Wall Street Journal, Economics Profession Turns Attention to its ‘Race Problem’:
Economics professor Dania Francis researches topics such as racial and socioeconomic disparities and student-achievement gaps. But she recalls a moment during her graduate studies when a professor discouraged her from pursuing those interests.
“Don’t be the black person that studies black issues,” Ms. Francis recalled the person saying. “Study something legitimate first, so that people can understand you’re a legitimate scholar and then go on to do [race-related research] once you’ve made a name for yourself.”
For Ms. Francis, the advice represented one of the many challenges the economics field has with race issues, from a lack of minorities entering the profession and the career hurdles they face to how it approaches race-related topics.
“You can encourage as many [people of color] to enter the field as you want, but if when they get there they perceive hostility or they feel undervalued, they’re not going to stay,” Ms. Francis said. The economics field needs to consider: “What are the structures in economics that are discouraging minorities from being in those spaces and at those tables?”
The profession is grappling with such questions amid a larger conversation about how to bring more racial and gender diversity to the field. The American Economic Association’s annual conference, which begins Friday in San Diego, includes a panel titled How Can Economics Solve Its Race Problem? It follows a similarly titled panel on gender at last year’s gathering.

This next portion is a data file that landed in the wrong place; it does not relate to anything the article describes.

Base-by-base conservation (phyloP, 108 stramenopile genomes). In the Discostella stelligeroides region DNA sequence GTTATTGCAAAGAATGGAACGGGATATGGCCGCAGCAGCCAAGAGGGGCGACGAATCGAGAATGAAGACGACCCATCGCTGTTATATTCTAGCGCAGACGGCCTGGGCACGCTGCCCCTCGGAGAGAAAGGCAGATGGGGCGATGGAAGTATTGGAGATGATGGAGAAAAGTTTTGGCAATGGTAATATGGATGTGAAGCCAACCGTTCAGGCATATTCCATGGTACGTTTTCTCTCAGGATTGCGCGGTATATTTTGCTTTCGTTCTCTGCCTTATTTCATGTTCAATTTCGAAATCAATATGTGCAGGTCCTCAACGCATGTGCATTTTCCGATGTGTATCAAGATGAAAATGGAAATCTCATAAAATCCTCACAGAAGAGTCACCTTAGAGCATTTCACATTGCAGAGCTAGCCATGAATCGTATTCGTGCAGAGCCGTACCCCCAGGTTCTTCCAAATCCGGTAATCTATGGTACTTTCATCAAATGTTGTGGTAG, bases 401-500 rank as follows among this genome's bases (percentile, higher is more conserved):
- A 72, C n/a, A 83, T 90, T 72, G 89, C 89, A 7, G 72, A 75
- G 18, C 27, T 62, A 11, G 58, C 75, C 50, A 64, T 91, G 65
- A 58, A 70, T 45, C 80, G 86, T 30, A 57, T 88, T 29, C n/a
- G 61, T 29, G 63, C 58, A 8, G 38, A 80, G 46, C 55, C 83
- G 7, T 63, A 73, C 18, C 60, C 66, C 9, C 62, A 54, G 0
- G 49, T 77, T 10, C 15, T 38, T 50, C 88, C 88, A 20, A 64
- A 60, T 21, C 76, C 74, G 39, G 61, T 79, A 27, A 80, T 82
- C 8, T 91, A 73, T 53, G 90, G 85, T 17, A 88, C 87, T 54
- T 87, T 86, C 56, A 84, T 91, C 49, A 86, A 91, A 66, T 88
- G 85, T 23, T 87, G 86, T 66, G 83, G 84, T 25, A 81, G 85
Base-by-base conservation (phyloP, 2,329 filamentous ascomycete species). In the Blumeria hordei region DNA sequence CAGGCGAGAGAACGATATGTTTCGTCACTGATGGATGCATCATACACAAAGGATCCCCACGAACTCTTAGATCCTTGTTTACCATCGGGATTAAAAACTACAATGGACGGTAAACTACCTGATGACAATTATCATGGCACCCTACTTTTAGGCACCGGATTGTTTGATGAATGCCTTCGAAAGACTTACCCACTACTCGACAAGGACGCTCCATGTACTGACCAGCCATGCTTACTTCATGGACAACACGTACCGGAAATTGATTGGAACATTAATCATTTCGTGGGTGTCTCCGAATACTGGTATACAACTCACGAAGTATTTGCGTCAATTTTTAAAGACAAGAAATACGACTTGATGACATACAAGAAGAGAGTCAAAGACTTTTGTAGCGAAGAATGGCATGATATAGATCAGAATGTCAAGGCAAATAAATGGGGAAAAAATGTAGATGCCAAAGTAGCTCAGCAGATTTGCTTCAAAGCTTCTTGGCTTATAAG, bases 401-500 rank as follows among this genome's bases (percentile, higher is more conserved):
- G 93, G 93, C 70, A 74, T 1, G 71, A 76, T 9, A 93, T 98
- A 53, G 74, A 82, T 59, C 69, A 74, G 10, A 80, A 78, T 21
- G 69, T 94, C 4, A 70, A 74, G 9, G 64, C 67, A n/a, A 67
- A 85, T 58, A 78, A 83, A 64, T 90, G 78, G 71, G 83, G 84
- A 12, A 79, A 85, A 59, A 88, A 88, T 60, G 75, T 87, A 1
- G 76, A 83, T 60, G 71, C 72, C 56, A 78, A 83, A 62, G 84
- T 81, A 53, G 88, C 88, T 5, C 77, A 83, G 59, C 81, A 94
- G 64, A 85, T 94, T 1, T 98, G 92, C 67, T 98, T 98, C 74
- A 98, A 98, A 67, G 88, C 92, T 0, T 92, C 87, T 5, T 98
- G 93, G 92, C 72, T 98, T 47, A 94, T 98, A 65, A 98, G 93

Former Federal Reserve Chairwoman Janet Yellen, the AEA’s 2020 president, and other prominent economists have said a lack of diversity limits how the field analyzes issues and crafts policies that affect swaths of people. ...
A 2018 AEA report found that black, Hispanic and Native American students were less likely to complete degrees in economics compared with all subjects.
People from those groups were awarded 16% of all economics degrees in 2017, up from 11.6% in 1995. Meanwhile, their numbers rose to 23.7% of degrees in all subjects in 2017, from 13.1% in 1995.
AEA’s focus on race this year follows recent efforts to improve the profession’s culture on gender.
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